By in Personal

Flashback Friday: The rain in Spain falls mainly on me (Seville, 1988)

It’s now 3:45 p.m. EDT in Miami, where the skies above are getting dark and gray and accompanied by distant booms of thunder. The temperature is 91 degrees Fahrenheit under (no surprise) thunderstorm conditions (90% cloud cover). It’s not raining at present, but you can bet your sweet bippy that it soon will be. Again, it’s lucky that I don’t have to go outside, because I don’t like getting caught in torrential rainstorms. I’m also not a big fan of lightning strikes.

I’ve been soaked by many heavy downpours over the past half-century. The most memorable – or the most miserable, if you prefer – occasion took place when I was studying abroad in Seville, Spain in the fall of 1988.

One afternoon in mid-October, I was on my way home from a residencia where Ingrid, one of my friends from the group of Semester in Spain program, was staying. We had gone there to chill after our morning classes and, since it was Friday, we didn’t have afternoon classes at the University of Seville’s main campus. We chatted for a while in her room, then I saw it was almost 3 p.m. and decided to go back to my apartment, which was across the Guadalquivir River in a neighborhood called Los Remedios.

I was in the middle of Seville’s Parque de Maria Luisa (Maria Luisa Park), which lies next to the Guadalquivir River and is the biggest “green area” in Andalucia’s largest city.

The sky had been cloudy when Ingrid and I left the College Consortium for International Studies Center at the heart of Seville for her residencia apartment after our last class, but I thought I’d make it home to my apartment before it rained. Alas, it was not to be. It was drizzling lightly when I left Ingrid’s place, and by the time I reached the center of the park, a botanical preserve with a 100 acre area, big fat raindrops were falling from the sky like so many transparent water balloons,

I was on the Avenida de los Cisnes (Swan Avenue) and headed toward the Avenida de las Delicias (Avenue of Delights) when the pitter-patter of big fat raindrops suddenly became a deluge. It was as if the rain gods had opened a heavenly spigot. I’d been able to avoid most of the first big raindrops because they were coming down haphazardly. But this escalation by Mother Nature was all-encompassing. My world had become a watery and windswept hell. I literally could not see anything further than my outstretched arm.

Since I couldn’t see the sun or any familiar landmarks, I quickly lost my bearings. I walked south along Avenida de los Cisnes for a while, then got seriously lost after I passed the Isleta de los Patos (the Duck Islet) that’s located just above Avenida de Pizarro.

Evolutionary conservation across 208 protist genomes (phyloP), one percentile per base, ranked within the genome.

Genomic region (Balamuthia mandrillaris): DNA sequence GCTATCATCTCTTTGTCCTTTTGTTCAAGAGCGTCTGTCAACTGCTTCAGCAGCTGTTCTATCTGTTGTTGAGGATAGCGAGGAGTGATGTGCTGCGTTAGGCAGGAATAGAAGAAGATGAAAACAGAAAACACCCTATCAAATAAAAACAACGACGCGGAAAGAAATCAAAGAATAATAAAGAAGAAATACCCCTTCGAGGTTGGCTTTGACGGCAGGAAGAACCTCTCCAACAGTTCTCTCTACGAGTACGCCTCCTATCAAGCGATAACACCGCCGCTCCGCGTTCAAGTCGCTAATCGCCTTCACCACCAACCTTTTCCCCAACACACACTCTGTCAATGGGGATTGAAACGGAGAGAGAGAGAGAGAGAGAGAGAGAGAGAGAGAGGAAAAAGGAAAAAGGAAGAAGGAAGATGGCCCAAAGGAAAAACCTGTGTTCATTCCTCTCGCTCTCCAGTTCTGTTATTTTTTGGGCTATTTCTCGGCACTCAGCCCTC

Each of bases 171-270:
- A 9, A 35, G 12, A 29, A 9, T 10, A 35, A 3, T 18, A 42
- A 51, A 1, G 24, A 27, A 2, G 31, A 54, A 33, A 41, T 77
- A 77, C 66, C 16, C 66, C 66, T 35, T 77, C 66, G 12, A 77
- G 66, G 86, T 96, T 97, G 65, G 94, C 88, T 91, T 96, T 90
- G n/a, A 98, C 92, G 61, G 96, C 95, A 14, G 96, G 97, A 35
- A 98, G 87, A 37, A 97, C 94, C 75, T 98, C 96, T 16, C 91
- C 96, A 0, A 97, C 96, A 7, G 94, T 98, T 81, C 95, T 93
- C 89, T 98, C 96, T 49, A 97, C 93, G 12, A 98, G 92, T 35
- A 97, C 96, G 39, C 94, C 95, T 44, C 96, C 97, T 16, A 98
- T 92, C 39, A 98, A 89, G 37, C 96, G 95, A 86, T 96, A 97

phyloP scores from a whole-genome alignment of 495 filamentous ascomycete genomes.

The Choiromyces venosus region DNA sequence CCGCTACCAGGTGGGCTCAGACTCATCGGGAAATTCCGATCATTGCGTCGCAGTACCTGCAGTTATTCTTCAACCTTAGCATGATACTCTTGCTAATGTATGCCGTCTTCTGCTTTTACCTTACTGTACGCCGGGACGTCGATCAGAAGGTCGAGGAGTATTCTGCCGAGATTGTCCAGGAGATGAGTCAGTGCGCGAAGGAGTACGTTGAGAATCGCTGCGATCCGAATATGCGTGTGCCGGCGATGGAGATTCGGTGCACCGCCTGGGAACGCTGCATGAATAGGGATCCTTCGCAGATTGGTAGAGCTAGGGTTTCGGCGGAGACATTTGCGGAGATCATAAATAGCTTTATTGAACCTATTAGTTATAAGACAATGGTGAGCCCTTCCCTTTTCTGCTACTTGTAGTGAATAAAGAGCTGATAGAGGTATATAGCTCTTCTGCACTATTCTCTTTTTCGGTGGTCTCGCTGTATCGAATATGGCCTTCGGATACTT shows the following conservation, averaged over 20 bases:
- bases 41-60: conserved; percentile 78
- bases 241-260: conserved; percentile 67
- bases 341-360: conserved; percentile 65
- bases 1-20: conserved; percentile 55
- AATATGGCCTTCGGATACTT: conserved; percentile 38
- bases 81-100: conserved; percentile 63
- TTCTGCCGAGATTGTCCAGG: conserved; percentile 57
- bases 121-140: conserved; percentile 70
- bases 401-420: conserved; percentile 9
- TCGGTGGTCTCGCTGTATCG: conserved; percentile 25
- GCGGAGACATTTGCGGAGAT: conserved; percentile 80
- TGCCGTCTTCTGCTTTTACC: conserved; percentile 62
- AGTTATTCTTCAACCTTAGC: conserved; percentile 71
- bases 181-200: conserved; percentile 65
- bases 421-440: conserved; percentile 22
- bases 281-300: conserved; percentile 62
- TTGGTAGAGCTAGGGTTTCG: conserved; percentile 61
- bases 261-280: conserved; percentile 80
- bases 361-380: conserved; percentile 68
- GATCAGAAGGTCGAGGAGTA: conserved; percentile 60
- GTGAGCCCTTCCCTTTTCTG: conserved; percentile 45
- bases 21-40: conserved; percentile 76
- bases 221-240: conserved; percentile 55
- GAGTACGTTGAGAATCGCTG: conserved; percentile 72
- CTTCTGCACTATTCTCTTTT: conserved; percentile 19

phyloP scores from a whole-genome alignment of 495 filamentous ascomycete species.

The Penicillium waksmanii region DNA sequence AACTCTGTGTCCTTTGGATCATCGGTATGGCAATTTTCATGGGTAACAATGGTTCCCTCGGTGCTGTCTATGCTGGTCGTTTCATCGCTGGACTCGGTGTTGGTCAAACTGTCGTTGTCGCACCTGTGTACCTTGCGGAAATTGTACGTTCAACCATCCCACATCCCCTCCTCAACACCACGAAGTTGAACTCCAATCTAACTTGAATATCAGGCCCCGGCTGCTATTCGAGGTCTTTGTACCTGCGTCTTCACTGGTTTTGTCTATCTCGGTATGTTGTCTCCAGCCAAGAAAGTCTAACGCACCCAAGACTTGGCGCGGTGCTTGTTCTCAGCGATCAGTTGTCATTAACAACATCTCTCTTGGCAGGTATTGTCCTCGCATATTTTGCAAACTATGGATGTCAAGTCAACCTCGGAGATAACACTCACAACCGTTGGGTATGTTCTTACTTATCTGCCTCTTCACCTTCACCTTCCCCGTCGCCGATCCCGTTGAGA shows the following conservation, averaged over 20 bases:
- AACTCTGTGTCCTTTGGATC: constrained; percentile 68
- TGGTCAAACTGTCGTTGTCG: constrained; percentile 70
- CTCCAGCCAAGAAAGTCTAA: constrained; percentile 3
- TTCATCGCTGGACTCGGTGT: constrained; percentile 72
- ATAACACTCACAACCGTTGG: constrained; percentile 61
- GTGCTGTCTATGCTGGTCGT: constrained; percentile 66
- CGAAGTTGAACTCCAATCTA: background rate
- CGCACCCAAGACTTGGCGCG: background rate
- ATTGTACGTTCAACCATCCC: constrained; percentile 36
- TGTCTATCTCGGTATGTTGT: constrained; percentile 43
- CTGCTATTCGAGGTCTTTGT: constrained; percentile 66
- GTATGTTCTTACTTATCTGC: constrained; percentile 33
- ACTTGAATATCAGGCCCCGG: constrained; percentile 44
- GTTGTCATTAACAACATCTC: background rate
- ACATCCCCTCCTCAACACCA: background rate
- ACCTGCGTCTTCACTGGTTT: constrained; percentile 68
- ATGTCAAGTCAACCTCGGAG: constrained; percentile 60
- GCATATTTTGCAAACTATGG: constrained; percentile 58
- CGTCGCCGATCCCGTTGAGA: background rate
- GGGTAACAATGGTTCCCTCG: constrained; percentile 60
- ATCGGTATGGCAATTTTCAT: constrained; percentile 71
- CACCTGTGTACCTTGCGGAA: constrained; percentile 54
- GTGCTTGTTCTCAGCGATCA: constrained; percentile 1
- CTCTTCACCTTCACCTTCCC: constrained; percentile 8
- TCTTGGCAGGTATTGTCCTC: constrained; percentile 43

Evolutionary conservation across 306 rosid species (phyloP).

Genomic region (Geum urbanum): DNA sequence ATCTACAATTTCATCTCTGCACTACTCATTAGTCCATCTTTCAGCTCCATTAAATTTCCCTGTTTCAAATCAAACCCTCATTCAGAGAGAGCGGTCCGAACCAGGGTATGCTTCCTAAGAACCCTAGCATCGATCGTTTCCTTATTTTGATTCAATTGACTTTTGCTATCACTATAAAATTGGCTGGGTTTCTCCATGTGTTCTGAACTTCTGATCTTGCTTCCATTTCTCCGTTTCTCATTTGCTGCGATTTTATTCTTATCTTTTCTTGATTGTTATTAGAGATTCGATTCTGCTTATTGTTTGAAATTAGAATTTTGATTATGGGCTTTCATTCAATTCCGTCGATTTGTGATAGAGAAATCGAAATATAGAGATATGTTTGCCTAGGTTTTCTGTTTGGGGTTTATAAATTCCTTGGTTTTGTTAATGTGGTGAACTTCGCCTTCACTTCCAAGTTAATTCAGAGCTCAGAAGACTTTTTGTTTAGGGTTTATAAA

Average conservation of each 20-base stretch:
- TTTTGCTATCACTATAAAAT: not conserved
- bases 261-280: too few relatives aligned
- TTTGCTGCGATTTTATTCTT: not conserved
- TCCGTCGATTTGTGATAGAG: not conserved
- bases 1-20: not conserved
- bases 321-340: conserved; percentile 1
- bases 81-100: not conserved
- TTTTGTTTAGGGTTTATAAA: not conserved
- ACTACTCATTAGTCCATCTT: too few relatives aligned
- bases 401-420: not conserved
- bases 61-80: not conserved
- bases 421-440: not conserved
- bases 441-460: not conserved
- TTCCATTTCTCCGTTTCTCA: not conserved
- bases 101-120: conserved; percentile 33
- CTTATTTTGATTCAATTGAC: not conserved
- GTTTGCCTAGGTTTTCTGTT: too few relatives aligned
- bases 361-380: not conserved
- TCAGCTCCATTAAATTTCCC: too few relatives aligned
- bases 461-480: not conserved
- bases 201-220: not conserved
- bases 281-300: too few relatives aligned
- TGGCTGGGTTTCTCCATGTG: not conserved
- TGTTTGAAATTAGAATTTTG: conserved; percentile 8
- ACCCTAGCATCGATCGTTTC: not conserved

Right below Avenida de Pizarro there’s something called the Glorieta de la Concha. I’m not sure what a Glorieta is, but that bit of Maria Luisa Park features a central hub where several paths meet. I knew one of those paths led to the Avenida de las Delicias, which is where I needed to go if I wanted to get to the bridge over the Guadalquivir…and home.

I had made the trip across the park many times during my first few weeks in Seville, but always under fair weather conditions and during daylight hours. And though technically it was daylight, the canopy of trees and the rain combined to make it look as if it was night. With visibility close to zero, a stiff breeze blowing almost at gale force speed, and endless walls of water everywhere, instead of walking down a straight path, I was going around in circles.

For two hours I was stuck in this Kafkaesque horror. Every time I thought I was near the Avenida de las Delicias, I’d catch a glimpse of signs that said “Avenida del Conde de Colombi” or “Avenida Rodriguez Cano.”

The rain tapered off eventually, and I managed to straggle my way home like a wet rag doll. I survived my watery misadventure. I also caught a cold which waxed and waned from that day until I left Spain on December 18, 1988.

(The Torre del Oro in the photo was a landmark that I saw every day during my walk from my apartment to the CCIS Center during my Semester in Spain stint. Obviously, I couldn't see it on that rainy October afternoon, or else I'd have found my way home faster.)


Image Credit » https://pixabay.com/en/gold-tower-seville-river-andalusia-573803/ by campunet

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Comments

missfortune wrote on September 4, 2015, 5:26 PM

Glad I bumped into you here! I have been posting off and on but I am still trying to figure out spacing and how to get things to post with a normal streamline look

alexdg1 wrote on September 4, 2015, 8:29 PM

I normally write my posts on Word then copy/paste them here. Saves me a lot of pain and suffering with font sizes, formatting, and whatnot. Nice to see you here, missfortune !

MegL wrote on September 5, 2015, 4:30 PM

Getting seriously wet and chilled like that cannot have been good for your health.

WordChazer wrote on September 5, 2015, 5:09 PM

Great post! Been caught in several such deluges myself over the years, with the resultant colds just as bad as you. Glad to hear I'm not alone, and thank you for giving me the idea for a post.

alexdg1 wrote on September 5, 2015, 10:49 PM

No. If I recall the timing correctly, I arrived in Seville on Sept. 21, 1988. This was after Columbus Day (October 12). I became symptomatic with a cold the morning after the deluge. I had that cold (or several recurring colds) for quite a while.